Selling software is a legal minefield. When you purchase a digital product, you’re not buying the CD/DVD and packaging, but a license to use the software. The license is a legally-binding agreement that determines how you may use that product. If software was “sold”, you would be the legal owner and could do what you wanted, e.g. install it anywhere, disassemble it, give it away or anything else that didn’t contravene copyright laws.
However, what happens when you no longer need that product? Is it possible to re-sell your software license to another party in the same way that you can sell a second-hand book, music CD or movie DVD? It’s a legal grey area which has been highlighted by the case of Vernor v. Autodesk, Inc.
A SitePoint forum post by Dan Schulz describes the full legal arguments in detail. In summary, Vernor attempted to sell legal copies of AutoCAD on eBay but had his account suspended following intervention by Autodesk Inc. Vernor sued Autodesk in federal court:
- Vernor claimed he purchased the license from vendors who must have been the legal owners of the software. Therefore, the ownership transferred to him on purchase.
- Autodesk contended that ownership was never transferred, Vernor’s sale infringed copyright, cited that its license was a “computer software agreement”, and the industry normally restricted ownership transfers.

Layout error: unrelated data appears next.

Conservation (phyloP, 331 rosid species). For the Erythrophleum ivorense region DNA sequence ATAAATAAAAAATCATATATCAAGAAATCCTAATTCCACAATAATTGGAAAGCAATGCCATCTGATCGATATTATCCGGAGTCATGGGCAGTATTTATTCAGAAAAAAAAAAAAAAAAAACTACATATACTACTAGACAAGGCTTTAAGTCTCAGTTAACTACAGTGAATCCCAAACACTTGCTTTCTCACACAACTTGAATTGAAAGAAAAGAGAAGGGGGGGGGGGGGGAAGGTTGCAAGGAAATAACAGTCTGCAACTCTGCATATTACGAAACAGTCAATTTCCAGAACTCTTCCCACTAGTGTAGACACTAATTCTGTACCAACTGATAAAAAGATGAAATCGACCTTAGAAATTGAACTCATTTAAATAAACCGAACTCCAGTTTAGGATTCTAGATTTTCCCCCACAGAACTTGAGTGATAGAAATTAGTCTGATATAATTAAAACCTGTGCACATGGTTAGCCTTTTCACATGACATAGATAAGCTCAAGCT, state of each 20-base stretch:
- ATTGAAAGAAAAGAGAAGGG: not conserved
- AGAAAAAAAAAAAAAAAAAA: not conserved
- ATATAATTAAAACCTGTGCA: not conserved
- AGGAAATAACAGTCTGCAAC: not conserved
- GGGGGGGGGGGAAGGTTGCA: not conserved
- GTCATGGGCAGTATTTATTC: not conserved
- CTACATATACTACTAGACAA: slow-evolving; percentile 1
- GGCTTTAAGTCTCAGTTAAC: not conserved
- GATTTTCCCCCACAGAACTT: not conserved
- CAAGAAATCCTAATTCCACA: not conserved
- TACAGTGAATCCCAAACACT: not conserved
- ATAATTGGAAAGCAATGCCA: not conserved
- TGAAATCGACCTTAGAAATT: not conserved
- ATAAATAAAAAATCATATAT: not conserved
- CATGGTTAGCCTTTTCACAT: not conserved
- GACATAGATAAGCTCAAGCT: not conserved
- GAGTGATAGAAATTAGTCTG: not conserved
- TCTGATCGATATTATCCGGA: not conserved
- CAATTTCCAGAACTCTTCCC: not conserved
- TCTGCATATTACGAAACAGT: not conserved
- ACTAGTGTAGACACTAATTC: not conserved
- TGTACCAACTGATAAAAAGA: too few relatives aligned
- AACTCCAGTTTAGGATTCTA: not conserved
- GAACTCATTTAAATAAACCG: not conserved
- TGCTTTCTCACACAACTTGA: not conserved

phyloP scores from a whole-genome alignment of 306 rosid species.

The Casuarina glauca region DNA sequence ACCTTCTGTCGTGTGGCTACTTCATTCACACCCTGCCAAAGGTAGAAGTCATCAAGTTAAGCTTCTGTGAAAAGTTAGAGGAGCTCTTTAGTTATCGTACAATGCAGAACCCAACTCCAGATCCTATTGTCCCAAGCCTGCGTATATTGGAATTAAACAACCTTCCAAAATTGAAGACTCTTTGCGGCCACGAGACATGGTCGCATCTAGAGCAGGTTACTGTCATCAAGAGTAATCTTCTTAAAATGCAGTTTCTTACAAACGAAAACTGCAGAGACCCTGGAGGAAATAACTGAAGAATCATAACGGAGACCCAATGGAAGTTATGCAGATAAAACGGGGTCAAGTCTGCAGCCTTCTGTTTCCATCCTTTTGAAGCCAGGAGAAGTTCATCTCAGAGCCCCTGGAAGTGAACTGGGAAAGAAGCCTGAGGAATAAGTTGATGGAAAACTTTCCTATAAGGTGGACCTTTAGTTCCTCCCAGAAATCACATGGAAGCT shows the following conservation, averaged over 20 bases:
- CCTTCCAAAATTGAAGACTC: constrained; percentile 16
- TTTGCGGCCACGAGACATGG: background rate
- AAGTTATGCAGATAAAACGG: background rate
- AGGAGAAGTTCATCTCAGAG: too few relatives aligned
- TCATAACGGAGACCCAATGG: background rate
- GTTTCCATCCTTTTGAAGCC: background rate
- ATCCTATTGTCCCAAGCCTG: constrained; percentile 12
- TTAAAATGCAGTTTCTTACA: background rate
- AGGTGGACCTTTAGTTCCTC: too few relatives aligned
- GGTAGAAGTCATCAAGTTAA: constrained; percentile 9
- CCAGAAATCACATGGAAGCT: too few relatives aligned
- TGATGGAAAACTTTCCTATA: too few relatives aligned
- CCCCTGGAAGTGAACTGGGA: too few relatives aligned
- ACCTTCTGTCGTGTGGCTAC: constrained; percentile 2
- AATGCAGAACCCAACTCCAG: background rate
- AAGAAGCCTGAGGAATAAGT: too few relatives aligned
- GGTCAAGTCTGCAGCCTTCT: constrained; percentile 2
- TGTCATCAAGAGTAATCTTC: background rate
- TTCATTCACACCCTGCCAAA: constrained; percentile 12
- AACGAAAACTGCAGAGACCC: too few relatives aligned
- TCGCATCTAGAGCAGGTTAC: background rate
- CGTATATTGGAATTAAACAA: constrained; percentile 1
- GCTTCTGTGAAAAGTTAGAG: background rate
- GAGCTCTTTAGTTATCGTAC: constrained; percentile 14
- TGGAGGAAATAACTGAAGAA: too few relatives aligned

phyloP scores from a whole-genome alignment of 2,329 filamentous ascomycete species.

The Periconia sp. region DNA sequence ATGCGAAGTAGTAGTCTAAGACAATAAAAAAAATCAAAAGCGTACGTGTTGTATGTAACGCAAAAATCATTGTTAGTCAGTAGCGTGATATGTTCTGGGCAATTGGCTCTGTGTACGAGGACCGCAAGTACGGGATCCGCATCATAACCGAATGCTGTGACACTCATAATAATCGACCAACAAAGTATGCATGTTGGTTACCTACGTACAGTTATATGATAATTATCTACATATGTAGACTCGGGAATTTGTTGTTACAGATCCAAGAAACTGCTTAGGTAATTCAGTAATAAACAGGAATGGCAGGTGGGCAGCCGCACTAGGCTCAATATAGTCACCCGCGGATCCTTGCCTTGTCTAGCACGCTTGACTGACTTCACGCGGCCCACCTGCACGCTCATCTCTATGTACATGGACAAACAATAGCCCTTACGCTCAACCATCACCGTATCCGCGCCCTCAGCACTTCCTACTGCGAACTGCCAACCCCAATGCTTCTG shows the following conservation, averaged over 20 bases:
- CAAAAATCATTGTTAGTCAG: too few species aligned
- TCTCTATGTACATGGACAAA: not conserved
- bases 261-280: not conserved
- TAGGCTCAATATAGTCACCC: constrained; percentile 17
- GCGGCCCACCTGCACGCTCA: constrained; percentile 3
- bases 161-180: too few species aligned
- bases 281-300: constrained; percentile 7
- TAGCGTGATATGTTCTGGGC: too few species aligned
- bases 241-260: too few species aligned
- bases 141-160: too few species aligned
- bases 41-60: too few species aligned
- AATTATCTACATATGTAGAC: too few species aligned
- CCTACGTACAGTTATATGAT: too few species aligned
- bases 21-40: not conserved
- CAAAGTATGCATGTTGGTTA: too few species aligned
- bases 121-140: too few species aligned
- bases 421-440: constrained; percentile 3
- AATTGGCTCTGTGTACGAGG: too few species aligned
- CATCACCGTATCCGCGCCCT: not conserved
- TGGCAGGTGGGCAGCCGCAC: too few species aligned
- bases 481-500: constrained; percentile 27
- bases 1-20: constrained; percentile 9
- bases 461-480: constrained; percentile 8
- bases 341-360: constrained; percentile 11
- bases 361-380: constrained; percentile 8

The court disagreed with Autodesk and felt it had “little competent evidence of software industry practice” presented before it. The ruling therefore allows the licensed party to transfer software ownership and the copyright owner has no say in the matter. Software companies are selling a product that an end-user owns; if they receive the full value up-front, they cannot control that software once it’s in the stream of commerce.
Autodesk may yet appeal, but at least a dozen copies of AutoCAD are currently available on eBay.com.
Could the ruling be good news for web developers? End users rarely purchase web applications or “own” the software — they subscribe to a service. Many software companies will be re-considering their software distribution options.
Craig is a freelance UK web consultant who built his first page for IE2.0 in 1995. Since that time he's been advocating standards, accessibility, and best-practice HTML5 techniques. He's created enterprise specifications, websites and online applications for companies and organisations including the UK Parliament, the European Parliament, the Department of Energy & Climate Change, Microsoft, and more. He's written more than 1,000 articles for SitePoint and you can find him @craigbuckler.